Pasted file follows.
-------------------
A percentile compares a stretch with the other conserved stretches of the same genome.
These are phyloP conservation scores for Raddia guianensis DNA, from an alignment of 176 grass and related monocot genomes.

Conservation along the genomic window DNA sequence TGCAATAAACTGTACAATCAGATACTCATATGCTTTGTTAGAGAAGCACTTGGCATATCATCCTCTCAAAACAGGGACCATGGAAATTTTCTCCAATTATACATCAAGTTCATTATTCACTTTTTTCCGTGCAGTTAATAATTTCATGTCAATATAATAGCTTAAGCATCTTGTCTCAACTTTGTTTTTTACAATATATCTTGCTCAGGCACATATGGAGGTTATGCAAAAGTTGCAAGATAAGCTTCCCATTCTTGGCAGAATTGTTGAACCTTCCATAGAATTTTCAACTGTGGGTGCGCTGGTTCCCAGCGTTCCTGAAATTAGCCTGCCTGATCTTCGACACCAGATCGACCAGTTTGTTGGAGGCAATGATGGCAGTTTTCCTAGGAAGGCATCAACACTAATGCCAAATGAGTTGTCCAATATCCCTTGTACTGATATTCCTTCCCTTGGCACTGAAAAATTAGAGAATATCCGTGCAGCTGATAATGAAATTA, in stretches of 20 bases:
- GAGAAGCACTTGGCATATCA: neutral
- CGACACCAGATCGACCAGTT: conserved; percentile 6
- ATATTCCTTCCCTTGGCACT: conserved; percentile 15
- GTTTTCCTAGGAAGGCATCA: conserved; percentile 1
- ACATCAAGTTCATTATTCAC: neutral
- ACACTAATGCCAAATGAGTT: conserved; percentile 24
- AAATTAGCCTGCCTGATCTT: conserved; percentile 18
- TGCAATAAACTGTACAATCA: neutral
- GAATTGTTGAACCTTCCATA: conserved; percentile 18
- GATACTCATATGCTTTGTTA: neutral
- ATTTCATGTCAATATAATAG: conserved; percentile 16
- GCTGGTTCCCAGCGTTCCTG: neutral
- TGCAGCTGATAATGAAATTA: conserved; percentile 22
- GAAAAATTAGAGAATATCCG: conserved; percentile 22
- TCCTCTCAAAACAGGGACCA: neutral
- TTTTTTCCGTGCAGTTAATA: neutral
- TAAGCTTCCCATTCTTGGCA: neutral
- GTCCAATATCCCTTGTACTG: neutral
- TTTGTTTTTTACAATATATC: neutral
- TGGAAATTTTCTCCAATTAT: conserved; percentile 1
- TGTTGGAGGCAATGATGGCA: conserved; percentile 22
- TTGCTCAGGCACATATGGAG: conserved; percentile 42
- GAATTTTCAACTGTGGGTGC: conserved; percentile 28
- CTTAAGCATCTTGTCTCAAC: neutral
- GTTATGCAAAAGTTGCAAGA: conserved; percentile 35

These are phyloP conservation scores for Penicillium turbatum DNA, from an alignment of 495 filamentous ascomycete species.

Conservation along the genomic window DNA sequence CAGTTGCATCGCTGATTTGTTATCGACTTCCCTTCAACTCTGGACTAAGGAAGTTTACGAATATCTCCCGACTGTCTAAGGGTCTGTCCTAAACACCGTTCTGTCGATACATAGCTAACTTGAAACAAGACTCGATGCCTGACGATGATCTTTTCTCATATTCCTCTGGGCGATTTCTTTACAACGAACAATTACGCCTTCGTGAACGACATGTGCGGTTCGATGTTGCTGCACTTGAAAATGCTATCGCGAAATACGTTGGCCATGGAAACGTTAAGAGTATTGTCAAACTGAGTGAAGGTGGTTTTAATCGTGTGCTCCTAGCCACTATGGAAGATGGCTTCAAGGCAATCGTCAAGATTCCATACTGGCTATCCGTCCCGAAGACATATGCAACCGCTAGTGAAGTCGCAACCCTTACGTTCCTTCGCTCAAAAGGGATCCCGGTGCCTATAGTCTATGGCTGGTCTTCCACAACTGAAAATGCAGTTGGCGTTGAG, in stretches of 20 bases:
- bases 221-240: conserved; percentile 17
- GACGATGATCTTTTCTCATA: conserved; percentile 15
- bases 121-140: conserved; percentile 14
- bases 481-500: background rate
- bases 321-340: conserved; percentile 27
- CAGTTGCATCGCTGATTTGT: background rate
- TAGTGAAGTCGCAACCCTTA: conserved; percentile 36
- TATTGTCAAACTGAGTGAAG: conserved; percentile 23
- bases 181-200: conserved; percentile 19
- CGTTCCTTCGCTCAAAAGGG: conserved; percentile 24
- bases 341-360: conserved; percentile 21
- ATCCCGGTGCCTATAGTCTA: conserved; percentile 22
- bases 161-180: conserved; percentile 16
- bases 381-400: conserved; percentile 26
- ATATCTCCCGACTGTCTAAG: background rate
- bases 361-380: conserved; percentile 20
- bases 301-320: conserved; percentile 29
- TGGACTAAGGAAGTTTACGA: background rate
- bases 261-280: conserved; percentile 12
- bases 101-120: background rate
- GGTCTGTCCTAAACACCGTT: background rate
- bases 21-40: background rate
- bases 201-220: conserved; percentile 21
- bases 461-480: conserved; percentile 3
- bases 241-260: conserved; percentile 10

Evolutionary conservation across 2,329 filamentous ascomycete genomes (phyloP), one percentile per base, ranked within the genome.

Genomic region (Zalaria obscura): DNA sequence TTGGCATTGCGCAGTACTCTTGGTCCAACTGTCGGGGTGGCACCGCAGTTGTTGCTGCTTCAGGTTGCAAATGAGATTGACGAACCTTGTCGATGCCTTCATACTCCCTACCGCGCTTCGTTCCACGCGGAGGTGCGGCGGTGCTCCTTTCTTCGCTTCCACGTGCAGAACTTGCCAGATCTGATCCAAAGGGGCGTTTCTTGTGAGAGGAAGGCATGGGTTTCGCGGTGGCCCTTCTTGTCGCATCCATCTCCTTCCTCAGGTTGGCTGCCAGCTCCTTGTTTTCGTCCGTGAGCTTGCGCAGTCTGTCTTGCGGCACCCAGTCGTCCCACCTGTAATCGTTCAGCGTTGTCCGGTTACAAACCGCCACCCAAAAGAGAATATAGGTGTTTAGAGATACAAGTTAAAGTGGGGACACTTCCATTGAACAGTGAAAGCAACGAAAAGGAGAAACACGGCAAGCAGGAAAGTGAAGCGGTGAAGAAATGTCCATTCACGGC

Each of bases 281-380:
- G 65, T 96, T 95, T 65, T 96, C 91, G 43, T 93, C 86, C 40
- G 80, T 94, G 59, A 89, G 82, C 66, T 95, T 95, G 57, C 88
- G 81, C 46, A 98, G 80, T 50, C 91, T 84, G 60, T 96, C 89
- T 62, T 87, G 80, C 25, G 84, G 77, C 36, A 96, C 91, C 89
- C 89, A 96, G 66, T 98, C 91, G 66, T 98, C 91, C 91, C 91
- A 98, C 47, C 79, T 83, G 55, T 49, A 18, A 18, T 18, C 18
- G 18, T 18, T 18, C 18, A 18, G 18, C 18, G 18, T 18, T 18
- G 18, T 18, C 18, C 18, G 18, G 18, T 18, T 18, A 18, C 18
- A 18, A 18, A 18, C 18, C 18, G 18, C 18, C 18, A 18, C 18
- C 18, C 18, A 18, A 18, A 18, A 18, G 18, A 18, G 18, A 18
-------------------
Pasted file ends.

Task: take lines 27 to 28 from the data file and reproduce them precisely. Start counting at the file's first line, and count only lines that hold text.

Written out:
- CTTAAGCATCTTGTCTCAAC: neutral
- GTTATGCAAAAGTTGCAAGA: conserved; percentile 35